The Republicans have taken the “brave” political approach of keeping the parts that are popular (subsidized access, pre-existing conditions waivers, expansion of children’s coverage until age 26) and jettisoning those that are not (the mandates and the penalties). The new plan pretends to offer a replacement to the Obamacare penalties by allowing insurance companies to charge a 30% increase to the premium for those who come back into the system after having previously allowed their coverage to lapse. But the problem here is that the premium increase is far too small to force anyone healthy to buy insurance. In fact, it is so low that any healthy person currently insured may decide to drop coverage.
The effect of this law, were it actually enacted, would be the death of the health insurance industry. As the law removes the requirement that larger employers provide insurance, I believe that big companies would look to self-insure employees for routine care. For example, employer and employees could pay into a common risk pool that would set their own deductibles and co-pays. For employees who incur medical charges in excess of the cost of an actual policy, the pool could provide funds to pay for outside insurance at the increased 30% premium. As a result insurance costs would be encountered only if there is a need.
Self-employed individuals would only buy insurance if the total cost was less than the tax credit provided by the new plan. If they can’t find such coverage, they would likely buy a new form of insurance that this law may create: A policy that would pay for health insurance premiums if the user ever got sick enough to need them. Such insurance would be very cheap, as the maximum exposure to the insurance company is only 130% of the premium for a standard health insurance policy.
In the end, the only people buying health insurance would be those who can buy it for free using their tax credits and really sick people for whom insurance premiums are cheaper than their medical bills. But as insurance companies lose money on the latter group, they will be forced to raise their premiums on the former. This puts us right back in the box we are stuck in with Obamacare.
As premiums soar well above the amount of the tax credits, more people will drop out. Unless the amount of the tax credits rises substantially, which will cost a fortune, all health insurance companies will eventually go out of business. The end result will be socialized medicine, only it will be Trump not Obama that gets the blame. It seems to me that this would be a political loser for the conservative cause. I would rather we go down in flames with Obamacare as then, at least, we will have a chance at a free market solution that could actually work.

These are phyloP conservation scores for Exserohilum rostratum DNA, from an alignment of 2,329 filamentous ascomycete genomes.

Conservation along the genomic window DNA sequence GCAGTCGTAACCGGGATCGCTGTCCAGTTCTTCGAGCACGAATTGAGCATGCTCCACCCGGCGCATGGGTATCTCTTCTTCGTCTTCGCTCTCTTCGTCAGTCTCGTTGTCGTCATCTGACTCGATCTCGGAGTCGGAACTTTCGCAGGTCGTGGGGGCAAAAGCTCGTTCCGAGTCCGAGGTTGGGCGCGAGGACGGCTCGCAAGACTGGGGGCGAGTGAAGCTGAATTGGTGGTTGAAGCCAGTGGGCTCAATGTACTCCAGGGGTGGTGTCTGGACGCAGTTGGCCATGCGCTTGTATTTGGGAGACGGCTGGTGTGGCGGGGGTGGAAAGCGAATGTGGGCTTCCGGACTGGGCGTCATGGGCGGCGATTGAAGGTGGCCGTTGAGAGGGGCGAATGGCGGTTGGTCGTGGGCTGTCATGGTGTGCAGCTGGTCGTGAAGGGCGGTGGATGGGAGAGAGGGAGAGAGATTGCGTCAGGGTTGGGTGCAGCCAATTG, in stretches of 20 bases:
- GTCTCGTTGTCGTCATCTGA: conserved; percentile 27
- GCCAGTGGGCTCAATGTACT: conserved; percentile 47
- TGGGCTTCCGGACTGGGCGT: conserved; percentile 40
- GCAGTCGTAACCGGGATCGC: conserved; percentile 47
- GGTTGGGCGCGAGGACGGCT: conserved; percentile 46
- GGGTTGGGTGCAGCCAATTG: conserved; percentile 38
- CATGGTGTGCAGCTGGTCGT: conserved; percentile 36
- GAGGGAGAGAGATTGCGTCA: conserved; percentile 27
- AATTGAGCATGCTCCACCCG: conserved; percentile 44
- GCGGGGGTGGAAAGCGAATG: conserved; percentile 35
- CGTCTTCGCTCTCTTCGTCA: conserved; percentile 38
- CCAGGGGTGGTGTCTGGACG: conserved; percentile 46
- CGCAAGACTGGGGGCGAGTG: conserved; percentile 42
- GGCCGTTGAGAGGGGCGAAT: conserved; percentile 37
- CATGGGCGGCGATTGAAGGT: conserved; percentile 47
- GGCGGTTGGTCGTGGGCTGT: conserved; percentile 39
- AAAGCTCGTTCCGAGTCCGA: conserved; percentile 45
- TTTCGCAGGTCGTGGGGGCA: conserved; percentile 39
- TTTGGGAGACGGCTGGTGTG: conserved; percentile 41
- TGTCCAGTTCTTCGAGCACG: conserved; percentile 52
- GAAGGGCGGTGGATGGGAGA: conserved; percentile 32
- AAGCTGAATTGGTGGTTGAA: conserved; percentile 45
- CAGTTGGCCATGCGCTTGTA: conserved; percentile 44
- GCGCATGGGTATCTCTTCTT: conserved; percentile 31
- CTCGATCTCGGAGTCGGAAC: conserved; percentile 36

The government has a very poor track record with containing the cost of a service when it gives consumers money to buy it. Think student aid and college tuition. Plus the plan is constructed in a way that makes it ripe for potential abuse. Whenever the government is giving away money, people always game the system to get it. Think about the wide-spread fraud in welfare, food stamps, disability, and even cell phone credits. Trumpcare will be no different. Many people will buy catastrophic plans with extremely high deductibles just so they can pocket the difference between the tax credits and the costs of the plans. If they actually incur a medical condition that results in a high out-of-pocket expense, they can just switch their coverage to one with a much lower deductible. Such a switch may even be possible without the 30% premium for lapsed coverage.
If Trump and the Republican leadership can push this monstrosity through, despite the obvious mathematical shortcomings, look for them to make similar efforts on infrastructure and defense spending. All this adds up to uncounted trillions in new debt, and a giant step closer to the utter bankruptcy of the nation. But the real danger lies in the possibility that the law is voted down by conservative Republicans and Trump turns instead to Democrats.
In contrast to the former mission statement of the Republican Party, Trump believes that government solutions can work as long as they are “smart.” The opening weeks of the Trump presidency were dominated by combative rhetoric, conservative and pro-business appointments, and nationalistic executive orders. And while this approach sent Democrats and the media into convulsions, it solidified the loyalty of Trump’s political base, and allows him to pivot toward the center if he wants. If he could peel off some “Red State” Democrats, he would be in a position to enact some of the biggest spending increases that the country has ever seen, even if fiscally conservative Republicans bolt.
If those conservatives defeat the new health care bill, Trump could look to partner with Democrats in a heartbeat. Of course, to get that support, he would have to make the current bill even more generous. Let’s hope that his self-inflicted wounds continue to prevent such an unholy alliance.